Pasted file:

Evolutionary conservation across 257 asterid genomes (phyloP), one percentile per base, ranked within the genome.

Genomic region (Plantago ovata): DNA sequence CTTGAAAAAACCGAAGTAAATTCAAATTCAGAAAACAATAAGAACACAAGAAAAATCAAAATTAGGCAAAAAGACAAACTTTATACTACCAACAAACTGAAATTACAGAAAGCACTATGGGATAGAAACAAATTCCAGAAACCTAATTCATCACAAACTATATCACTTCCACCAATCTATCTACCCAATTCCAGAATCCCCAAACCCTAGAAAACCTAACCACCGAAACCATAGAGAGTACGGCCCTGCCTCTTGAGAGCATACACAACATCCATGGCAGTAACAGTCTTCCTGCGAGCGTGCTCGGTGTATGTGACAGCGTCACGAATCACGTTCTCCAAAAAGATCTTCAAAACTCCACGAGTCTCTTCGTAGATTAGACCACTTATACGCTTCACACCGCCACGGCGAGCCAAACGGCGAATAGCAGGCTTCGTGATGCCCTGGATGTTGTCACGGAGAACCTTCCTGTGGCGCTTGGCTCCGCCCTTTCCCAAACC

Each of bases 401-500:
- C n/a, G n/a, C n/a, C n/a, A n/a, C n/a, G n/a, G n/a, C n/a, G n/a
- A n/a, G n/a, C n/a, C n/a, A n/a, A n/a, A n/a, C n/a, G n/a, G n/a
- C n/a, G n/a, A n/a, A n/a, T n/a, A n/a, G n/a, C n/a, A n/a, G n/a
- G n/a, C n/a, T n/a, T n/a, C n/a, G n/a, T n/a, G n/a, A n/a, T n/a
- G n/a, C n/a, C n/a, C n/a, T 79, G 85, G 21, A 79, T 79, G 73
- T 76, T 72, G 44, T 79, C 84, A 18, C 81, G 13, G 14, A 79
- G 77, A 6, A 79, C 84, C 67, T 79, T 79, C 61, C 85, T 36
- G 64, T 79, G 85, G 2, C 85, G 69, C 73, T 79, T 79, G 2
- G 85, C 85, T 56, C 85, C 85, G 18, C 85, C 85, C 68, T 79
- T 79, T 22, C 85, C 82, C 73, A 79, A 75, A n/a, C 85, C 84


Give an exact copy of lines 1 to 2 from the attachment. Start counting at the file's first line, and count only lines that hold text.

Evolutionary conservation across 257 asterid genomes (phyloP), one percentile per base, ranked within the genome.

Genomic region (Plantago ovata): DNA sequence CTTGAAAAAACCGAAGTAAATTCAAATTCAGAAAACAATAAGAACACAAGAAAAATCAAAATTAGGCAAAAAGACAAACTTTATACTACCAACAAACTGAAATTACAGAAAGCACTATGGGATAGAAACAAATTCCAGAAACCTAATTCATCACAAACTATATCACTTCCACCAATCTATCTACCCAATTCCAGAATCCCCAAACCCTAGAAAACCTAACCACCGAAACCATAGAGAGTACGGCCCTGCCTCTTGAGAGCATACACAACATCCATGGCAGTAACAGTCTTCCTGCGAGCGTGCTCGGTGTATGTGACAGCGTCACGAATCACGTTCTCCAAAAAGATCTTCAAAACTCCACGAGTCTCTTCGTAGATTAGACCACTTATACGCTTCACACCGCCACGGCGAGCCAAACGGCGAATAGCAGGCTTCGTGATGCCCTGGATGTTGTCACGGAGAACCTTCCTGTGGCGCTTGGCTCCGCCCTTTCCCAAACC